At last, someone who actually works in publishing has wised up to the paucity of shelf space the mainstream gives to serious female writers. And by serious female writers, yes I do mean not chick lit.
AlterNet carries a great interview today with Elizabeth Merrick, the editor of a new anthology called ‘This is not chick lit: original stories by America’s best women writers’.
The fictional empowerment of chick-lit heroines, it seems, comes with a real-life cost: less attention paid to serious women scribes. Merrick points out that as the Jonathans — that’s Jonathan Franzen, Jonathan Lethem, and Jonathan Safran Foer — saw their careers take off for the literary stratosphere, many of their female contemporaries found their own work languishing, receiving less press and sales than their male counterparts.
Meanwhile, Sarah Waters is one of the top three contenders to win the Man Booker prize for Night Watch, according to the Guardian. David Mitchell, though, is the bookies’ favourite to win for his latest novel Black Swan Green.
Irvine Welsh, on the other hand, did not appear on the shortlist for his latest novel, The Bedroom Secrets of the Master Chefs. Which could not have improved his mood after he was reportedly savaged at the Edinburgh festival last night, for his misogynistic depiction of women.
At the session he read passages from his new work – The Bedroom Secrets of the Master Chefs – including a lurid scene in which a man in his 20s has sex with an ancient woman, called a white witch, whose physical attributes are described in grotesque and lavish detail. These range from the “sagging corrugations” of her body to her “ludicrously extended clitoris” to the smell of the “slimy golden-brown fecal matter that lay saturating the incontinence pads below her”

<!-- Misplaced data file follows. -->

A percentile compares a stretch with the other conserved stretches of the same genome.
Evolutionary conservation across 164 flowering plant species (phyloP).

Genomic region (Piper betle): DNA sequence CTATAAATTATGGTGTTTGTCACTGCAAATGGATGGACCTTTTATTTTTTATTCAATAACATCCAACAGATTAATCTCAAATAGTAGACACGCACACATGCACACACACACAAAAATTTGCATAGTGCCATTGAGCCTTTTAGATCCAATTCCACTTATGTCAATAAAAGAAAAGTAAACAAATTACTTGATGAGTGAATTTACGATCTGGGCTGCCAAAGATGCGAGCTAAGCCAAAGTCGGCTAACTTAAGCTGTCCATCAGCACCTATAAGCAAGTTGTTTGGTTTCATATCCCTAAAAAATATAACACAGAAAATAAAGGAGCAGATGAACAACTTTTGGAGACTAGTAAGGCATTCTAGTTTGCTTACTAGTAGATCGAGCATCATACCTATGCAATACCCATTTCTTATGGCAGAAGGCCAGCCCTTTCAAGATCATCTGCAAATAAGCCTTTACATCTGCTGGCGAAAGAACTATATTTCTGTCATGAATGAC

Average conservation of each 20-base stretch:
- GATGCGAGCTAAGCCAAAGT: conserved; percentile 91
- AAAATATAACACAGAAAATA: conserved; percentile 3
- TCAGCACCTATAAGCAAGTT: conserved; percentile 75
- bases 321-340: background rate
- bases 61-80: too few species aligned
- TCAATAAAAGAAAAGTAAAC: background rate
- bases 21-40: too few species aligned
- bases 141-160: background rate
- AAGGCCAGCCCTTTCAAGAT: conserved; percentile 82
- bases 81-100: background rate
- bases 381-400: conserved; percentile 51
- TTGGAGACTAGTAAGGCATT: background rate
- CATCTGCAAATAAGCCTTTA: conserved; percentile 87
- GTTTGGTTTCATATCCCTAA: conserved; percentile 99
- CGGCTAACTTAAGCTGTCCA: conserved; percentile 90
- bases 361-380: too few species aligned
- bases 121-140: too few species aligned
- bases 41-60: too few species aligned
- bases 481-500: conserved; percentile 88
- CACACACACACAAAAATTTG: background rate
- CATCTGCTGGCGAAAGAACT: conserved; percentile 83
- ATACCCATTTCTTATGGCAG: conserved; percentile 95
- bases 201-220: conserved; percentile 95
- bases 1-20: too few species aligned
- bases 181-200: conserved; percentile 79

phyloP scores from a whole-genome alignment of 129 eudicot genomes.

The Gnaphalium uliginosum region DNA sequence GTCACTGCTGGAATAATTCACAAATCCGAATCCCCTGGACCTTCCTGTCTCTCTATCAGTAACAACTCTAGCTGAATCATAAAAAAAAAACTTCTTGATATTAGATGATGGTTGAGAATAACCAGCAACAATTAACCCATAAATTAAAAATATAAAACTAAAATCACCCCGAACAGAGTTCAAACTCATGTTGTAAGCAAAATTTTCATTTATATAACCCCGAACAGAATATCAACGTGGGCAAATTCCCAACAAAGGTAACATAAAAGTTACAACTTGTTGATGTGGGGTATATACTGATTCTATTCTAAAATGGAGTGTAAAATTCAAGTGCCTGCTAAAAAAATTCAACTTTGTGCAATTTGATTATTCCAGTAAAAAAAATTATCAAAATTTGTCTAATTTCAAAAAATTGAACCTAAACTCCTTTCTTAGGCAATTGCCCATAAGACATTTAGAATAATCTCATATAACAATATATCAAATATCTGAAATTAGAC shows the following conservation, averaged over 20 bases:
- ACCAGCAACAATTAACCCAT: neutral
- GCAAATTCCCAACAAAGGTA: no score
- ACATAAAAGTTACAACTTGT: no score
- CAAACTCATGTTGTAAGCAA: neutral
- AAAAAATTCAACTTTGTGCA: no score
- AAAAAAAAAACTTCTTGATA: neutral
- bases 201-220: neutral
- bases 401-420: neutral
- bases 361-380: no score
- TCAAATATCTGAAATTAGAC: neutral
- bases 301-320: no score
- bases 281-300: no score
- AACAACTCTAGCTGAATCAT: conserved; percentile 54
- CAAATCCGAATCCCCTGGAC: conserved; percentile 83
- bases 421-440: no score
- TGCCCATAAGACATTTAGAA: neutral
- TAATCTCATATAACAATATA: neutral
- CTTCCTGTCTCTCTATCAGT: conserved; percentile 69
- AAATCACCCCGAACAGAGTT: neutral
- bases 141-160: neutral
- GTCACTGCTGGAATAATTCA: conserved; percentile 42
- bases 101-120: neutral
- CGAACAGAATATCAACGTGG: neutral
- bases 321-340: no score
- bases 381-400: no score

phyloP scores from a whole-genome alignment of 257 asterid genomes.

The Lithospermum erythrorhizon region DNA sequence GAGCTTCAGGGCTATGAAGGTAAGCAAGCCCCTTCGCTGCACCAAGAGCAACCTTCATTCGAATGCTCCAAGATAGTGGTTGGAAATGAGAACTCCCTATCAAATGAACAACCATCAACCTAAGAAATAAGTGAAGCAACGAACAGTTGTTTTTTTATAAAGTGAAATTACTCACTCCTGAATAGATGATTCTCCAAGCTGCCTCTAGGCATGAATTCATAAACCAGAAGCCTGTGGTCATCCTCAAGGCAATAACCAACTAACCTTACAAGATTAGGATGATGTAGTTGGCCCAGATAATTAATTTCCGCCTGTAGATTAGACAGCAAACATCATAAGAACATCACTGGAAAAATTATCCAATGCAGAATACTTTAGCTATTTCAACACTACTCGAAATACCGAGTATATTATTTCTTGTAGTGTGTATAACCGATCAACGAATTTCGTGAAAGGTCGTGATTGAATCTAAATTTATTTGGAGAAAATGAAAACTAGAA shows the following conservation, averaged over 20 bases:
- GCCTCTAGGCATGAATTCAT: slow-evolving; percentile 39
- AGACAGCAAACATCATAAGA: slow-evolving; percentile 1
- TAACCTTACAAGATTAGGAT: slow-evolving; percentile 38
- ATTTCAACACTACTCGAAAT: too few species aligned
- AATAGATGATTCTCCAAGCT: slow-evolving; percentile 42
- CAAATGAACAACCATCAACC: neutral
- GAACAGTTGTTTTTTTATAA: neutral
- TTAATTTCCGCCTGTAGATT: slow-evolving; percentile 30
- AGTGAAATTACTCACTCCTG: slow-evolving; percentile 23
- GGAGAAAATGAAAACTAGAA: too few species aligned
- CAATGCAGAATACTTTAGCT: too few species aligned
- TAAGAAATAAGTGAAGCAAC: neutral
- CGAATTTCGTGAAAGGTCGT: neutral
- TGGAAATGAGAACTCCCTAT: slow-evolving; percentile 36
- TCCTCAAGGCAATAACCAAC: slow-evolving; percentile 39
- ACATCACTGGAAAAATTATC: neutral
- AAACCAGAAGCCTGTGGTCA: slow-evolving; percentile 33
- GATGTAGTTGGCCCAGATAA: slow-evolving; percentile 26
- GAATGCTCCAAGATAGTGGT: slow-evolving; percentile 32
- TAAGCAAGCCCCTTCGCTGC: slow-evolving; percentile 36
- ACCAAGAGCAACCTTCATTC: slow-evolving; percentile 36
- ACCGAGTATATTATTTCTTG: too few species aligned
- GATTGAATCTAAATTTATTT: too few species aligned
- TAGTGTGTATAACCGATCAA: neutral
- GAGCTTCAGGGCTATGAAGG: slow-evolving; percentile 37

n the book this character, Mary, has refused to give the young man, Skinner, her advice without the payment of “a good cock”. One of the first questions Welsh – whose previous books include Ecstasy, Glue, Filth and Porno – took from the floor was on whether he considered the passage misogynist, and he took no fewer than four others, with only one woman speaking out to defend him.
Of course, far be it from me to judge a book before I’ve read it, but Welsh’s response to the criticism does not convince me that his attitudes to women are… well… very healthy:
“I describe her fingers as going into Skinner’s buttocks like meat hooks – I think she was enjoying herself.”
He says that this was just a depiction of ‘old age’, but did the novel also deal with any male characters in the same way? Have any readers actually read the book?